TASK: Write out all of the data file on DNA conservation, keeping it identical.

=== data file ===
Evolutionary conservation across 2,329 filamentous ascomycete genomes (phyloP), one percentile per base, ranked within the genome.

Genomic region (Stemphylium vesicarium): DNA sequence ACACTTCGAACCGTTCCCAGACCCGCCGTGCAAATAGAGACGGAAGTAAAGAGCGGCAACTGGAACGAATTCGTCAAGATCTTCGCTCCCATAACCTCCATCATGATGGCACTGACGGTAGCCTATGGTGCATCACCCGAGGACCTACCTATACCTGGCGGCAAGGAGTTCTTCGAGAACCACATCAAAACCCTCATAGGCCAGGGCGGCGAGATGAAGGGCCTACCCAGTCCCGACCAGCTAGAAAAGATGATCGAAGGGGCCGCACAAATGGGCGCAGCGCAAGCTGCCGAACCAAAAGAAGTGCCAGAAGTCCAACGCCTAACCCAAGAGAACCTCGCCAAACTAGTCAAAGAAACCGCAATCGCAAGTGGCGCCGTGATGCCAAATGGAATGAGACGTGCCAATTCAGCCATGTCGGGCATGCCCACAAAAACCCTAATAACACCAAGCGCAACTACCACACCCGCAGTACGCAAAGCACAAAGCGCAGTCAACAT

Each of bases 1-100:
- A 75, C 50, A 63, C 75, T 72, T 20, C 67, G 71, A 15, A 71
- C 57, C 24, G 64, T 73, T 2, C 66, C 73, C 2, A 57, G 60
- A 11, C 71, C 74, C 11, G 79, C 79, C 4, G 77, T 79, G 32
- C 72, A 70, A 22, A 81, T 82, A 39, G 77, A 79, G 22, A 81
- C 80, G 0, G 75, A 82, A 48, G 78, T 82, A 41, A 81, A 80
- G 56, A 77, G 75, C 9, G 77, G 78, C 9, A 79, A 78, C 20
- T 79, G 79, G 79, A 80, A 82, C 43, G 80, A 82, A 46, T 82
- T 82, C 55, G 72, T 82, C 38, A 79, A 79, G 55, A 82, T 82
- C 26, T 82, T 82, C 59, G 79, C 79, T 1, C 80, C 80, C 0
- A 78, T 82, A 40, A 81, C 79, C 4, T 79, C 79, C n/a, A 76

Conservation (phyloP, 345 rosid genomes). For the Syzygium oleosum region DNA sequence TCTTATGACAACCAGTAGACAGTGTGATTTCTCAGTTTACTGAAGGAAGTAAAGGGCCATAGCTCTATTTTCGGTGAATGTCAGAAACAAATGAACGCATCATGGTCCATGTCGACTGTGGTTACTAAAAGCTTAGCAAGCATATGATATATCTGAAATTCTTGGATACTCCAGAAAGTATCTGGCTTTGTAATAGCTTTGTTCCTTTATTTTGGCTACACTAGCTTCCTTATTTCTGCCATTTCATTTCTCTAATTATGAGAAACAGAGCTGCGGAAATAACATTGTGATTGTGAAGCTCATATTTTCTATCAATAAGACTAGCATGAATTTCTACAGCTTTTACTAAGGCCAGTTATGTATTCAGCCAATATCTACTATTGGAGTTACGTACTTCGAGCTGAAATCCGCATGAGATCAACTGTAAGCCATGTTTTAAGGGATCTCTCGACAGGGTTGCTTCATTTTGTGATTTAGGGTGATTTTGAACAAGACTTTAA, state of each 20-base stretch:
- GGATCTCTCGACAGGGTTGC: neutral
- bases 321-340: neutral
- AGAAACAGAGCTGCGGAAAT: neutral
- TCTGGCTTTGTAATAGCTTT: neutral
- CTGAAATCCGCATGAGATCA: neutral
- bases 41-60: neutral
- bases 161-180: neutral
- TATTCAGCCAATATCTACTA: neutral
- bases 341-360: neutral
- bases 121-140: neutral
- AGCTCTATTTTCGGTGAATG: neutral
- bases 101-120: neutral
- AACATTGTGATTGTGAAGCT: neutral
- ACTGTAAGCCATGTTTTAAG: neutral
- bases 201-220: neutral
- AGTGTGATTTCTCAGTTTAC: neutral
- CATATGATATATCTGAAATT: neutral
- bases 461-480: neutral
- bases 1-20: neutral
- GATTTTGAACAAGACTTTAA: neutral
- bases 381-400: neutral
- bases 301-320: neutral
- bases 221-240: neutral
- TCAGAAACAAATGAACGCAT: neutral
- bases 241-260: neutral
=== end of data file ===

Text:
Evolutionary conservation across 2,329 filamentous ascomycete genomes (phyloP), one percentile per base, ranked within the genome.

Genomic region (Stemphylium vesicarium): DNA sequence ACACTTCGAACCGTTCCCAGACCCGCCGTGCAAATAGAGACGGAAGTAAAGAGCGGCAACTGGAACGAATTCGTCAAGATCTTCGCTCCCATAACCTCCATCATGATGGCACTGACGGTAGCCTATGGTGCATCACCCGAGGACCTACCTATACCTGGCGGCAAGGAGTTCTTCGAGAACCACATCAAAACCCTCATAGGCCAGGGCGGCGAGATGAAGGGCCTACCCAGTCCCGACCAGCTAGAAAAGATGATCGAAGGGGCCGCACAAATGGGCGCAGCGCAAGCTGCCGAACCAAAAGAAGTGCCAGAAGTCCAACGCCTAACCCAAGAGAACCTCGCCAAACTAGTCAAAGAAACCGCAATCGCAAGTGGCGCCGTGATGCCAAATGGAATGAGACGTGCCAATTCAGCCATGTCGGGCATGCCCACAAAAACCCTAATAACACCAAGCGCAACTACCACACCCGCAGTACGCAAAGCACAAAGCGCAGTCAACAT

Each of bases 1-100:
- A 75, C 50, A 63, C 75, T 72, T 20, C 67, G 71, A 15, A 71
- C 57, C 24, G 64, T 73, T 2, C 66, C 73, C 2, A 57, G 60
- A 11, C 71, C 74, C 11, G 79, C 79, C 4, G 77, T 79, G 32
- C 72, A 70, A 22, A 81, T 82, A 39, G 77, A 79, G 22, A 81
- C 80, G 0, G 75, A 82, A 48, G 78, T 82, A 41, A 81, A 80
- G 56, A 77, G 75, C 9, G 77, G 78, C 9, A 79, A 78, C 20
- T 79, G 79, G 79, A 80, A 82, C 43, G 80, A 82, A 46, T 82
- T 82, C 55, G 72, T 82, C 38, A 79, A 79, G 55, A 82, T 82
- C 26, T 82, T 82, C 59, G 79, C 79, T 1, C 80, C 80, C 0
- A 78, T 82, A 40, A 81, C 79, C 4, T 79, C 79, C n/a, A 76

Conservation (phyloP, 345 rosid genomes). For the Syzygium oleosum region DNA sequence TCTTATGACAACCAGTAGACAGTGTGATTTCTCAGTTTACTGAAGGAAGTAAAGGGCCATAGCTCTATTTTCGGTGAATGTCAGAAACAAATGAACGCATCATGGTCCATGTCGACTGTGGTTACTAAAAGCTTAGCAAGCATATGATATATCTGAAATTCTTGGATACTCCAGAAAGTATCTGGCTTTGTAATAGCTTTGTTCCTTTATTTTGGCTACACTAGCTTCCTTATTTCTGCCATTTCATTTCTCTAATTATGAGAAACAGAGCTGCGGAAATAACATTGTGATTGTGAAGCTCATATTTTCTATCAATAAGACTAGCATGAATTTCTACAGCTTTTACTAAGGCCAGTTATGTATTCAGCCAATATCTACTATTGGAGTTACGTACTTCGAGCTGAAATCCGCATGAGATCAACTGTAAGCCATGTTTTAAGGGATCTCTCGACAGGGTTGCTTCATTTTGTGATTTAGGGTGATTTTGAACAAGACTTTAA, state of each 20-base stretch:
- GGATCTCTCGACAGGGTTGC: neutral
- bases 321-340: neutral
- AGAAACAGAGCTGCGGAAAT: neutral
- TCTGGCTTTGTAATAGCTTT: neutral
- CTGAAATCCGCATGAGATCA: neutral
- bases 41-60: neutral
- bases 161-180: neutral
- TATTCAGCCAATATCTACTA: neutral
- bases 341-360: neutral
- bases 121-140: neutral
- AGCTCTATTTTCGGTGAATG: neutral
- bases 101-120: neutral
- AACATTGTGATTGTGAAGCT: neutral
- ACTGTAAGCCATGTTTTAAG: neutral
- bases 201-220: neutral
- AGTGTGATTTCTCAGTTTAC: neutral
- CATATGATATATCTGAAATT: neutral
- bases 461-480: neutral
- bases 1-20: neutral
- GATTTTGAACAAGACTTTAA: neutral
- bases 381-400: neutral
- bases 301-320: neutral
- bases 221-240: neutral
- TCAGAAACAAATGAACGCAT: neutral
- bases 241-260: neutral